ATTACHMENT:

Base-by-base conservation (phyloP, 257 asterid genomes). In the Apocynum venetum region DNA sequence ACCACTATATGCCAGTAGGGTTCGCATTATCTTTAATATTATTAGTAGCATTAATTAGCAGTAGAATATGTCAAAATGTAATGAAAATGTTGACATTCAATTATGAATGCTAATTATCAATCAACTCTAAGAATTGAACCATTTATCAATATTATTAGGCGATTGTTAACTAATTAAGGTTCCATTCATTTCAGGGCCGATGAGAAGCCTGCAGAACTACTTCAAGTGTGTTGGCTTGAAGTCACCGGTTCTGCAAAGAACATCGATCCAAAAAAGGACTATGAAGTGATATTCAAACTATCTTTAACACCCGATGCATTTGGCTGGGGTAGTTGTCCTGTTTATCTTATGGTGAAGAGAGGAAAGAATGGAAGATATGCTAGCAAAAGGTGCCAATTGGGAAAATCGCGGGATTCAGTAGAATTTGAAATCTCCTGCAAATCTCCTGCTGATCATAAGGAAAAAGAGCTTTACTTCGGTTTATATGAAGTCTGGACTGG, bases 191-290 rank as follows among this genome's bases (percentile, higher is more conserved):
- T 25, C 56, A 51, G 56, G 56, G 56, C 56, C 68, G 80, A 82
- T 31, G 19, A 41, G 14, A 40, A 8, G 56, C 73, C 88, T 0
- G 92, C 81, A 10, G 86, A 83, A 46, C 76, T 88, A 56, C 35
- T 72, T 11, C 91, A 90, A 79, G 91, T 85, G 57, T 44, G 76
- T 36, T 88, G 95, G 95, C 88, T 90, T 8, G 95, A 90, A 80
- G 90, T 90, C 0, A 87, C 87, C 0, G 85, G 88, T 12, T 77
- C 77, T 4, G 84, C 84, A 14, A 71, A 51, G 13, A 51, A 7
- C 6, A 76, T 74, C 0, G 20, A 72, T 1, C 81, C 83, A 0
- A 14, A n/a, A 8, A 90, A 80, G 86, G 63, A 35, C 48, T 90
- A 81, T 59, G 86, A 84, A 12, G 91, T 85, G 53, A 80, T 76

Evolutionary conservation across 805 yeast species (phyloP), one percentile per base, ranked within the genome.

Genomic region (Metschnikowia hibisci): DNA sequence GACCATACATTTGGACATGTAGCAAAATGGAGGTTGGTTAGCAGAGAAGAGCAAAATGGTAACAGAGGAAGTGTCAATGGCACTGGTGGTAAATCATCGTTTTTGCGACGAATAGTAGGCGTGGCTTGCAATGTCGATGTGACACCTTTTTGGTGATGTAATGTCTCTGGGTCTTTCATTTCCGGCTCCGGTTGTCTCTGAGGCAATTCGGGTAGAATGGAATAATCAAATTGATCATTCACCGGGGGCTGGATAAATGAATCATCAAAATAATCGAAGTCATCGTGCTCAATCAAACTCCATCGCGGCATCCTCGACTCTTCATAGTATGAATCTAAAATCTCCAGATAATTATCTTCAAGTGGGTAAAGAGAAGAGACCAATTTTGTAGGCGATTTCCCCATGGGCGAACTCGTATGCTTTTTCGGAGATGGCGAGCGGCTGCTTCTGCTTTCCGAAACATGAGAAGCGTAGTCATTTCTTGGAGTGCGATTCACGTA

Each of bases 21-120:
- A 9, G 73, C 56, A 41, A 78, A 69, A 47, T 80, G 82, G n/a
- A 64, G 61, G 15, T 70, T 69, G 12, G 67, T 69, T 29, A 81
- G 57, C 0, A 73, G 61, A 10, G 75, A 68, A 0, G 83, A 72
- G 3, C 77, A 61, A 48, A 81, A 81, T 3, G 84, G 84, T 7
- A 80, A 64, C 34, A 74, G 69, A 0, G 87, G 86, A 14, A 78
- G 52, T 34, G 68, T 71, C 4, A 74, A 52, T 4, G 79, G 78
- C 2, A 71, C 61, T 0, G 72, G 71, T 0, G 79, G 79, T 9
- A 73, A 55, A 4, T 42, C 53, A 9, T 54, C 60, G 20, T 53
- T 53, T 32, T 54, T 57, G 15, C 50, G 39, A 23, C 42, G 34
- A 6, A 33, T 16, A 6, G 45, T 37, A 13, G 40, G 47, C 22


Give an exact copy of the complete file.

Base-by-base conservation (phyloP, 257 asterid genomes). In the Apocynum venetum region DNA sequence ACCACTATATGCCAGTAGGGTTCGCATTATCTTTAATATTATTAGTAGCATTAATTAGCAGTAGAATATGTCAAAATGTAATGAAAATGTTGACATTCAATTATGAATGCTAATTATCAATCAACTCTAAGAATTGAACCATTTATCAATATTATTAGGCGATTGTTAACTAATTAAGGTTCCATTCATTTCAGGGCCGATGAGAAGCCTGCAGAACTACTTCAAGTGTGTTGGCTTGAAGTCACCGGTTCTGCAAAGAACATCGATCCAAAAAAGGACTATGAAGTGATATTCAAACTATCTTTAACACCCGATGCATTTGGCTGGGGTAGTTGTCCTGTTTATCTTATGGTGAAGAGAGGAAAGAATGGAAGATATGCTAGCAAAAGGTGCCAATTGGGAAAATCGCGGGATTCAGTAGAATTTGAAATCTCCTGCAAATCTCCTGCTGATCATAAGGAAAAAGAGCTTTACTTCGGTTTATATGAAGTCTGGACTGG, bases 191-290 rank as follows among this genome's bases (percentile, higher is more conserved):
- T 25, C 56, A 51, G 56, G 56, G 56, C 56, C 68, G 80, A 82
- T 31, G 19, A 41, G 14, A 40, A 8, G 56, C 73, C 88, T 0
- G 92, C 81, A 10, G 86, A 83, A 46, C 76, T 88, A 56, C 35
- T 72, T 11, C 91, A 90, A 79, G 91, T 85, G 57, T 44, G 76
- T 36, T 88, G 95, G 95, C 88, T 90, T 8, G 95, A 90, A 80
- G 90, T 90, C 0, A 87, C 87, C 0, G 85, G 88, T 12, T 77
- C 77, T 4, G 84, C 84, A 14, A 71, A 51, G 13, A 51, A 7
- C 6, A 76, T 74, C 0, G 20, A 72, T 1, C 81, C 83, A 0
- A 14, A n/a, A 8, A 90, A 80, G 86, G 63, A 35, C 48, T 90
- A 81, T 59, G 86, A 84, A 12, G 91, T 85, G 53, A 80, T 76

Evolutionary conservation across 805 yeast species (phyloP), one percentile per base, ranked within the genome.

Genomic region (Metschnikowia hibisci): DNA sequence GACCATACATTTGGACATGTAGCAAAATGGAGGTTGGTTAGCAGAGAAGAGCAAAATGGTAACAGAGGAAGTGTCAATGGCACTGGTGGTAAATCATCGTTTTTGCGACGAATAGTAGGCGTGGCTTGCAATGTCGATGTGACACCTTTTTGGTGATGTAATGTCTCTGGGTCTTTCATTTCCGGCTCCGGTTGTCTCTGAGGCAATTCGGGTAGAATGGAATAATCAAATTGATCATTCACCGGGGGCTGGATAAATGAATCATCAAAATAATCGAAGTCATCGTGCTCAATCAAACTCCATCGCGGCATCCTCGACTCTTCATAGTATGAATCTAAAATCTCCAGATAATTATCTTCAAGTGGGTAAAGAGAAGAGACCAATTTTGTAGGCGATTTCCCCATGGGCGAACTCGTATGCTTTTTCGGAGATGGCGAGCGGCTGCTTCTGCTTTCCGAAACATGAGAAGCGTAGTCATTTCTTGGAGTGCGATTCACGTA

Each of bases 21-120:
- A 9, G 73, C 56, A 41, A 78, A 69, A 47, T 80, G 82, G n/a
- A 64, G 61, G 15, T 70, T 69, G 12, G 67, T 69, T 29, A 81
- G 57, C 0, A 73, G 61, A 10, G 75, A 68, A 0, G 83, A 72
- G 3, C 77, A 61, A 48, A 81, A 81, T 3, G 84, G 84, T 7
- A 80, A 64, C 34, A 74, G 69, A 0, G 87, G 86, A 14, A 78
- G 52, T 34, G 68, T 71, C 4, A 74, A 52, T 4, G 79, G 78
- C 2, A 71, C 61, T 0, G 72, G 71, T 0, G 79, G 79, T 9
- A 73, A 55, A 4, T 42, C 53, A 9, T 54, C 60, G 20, T 53
- T 53, T 32, T 54, T 57, G 15, C 50, G 39, A 23, C 42, G 34
- A 6, A 33, T 16, A 6, G 45, T 37, A 13, G 40, G 47, C 22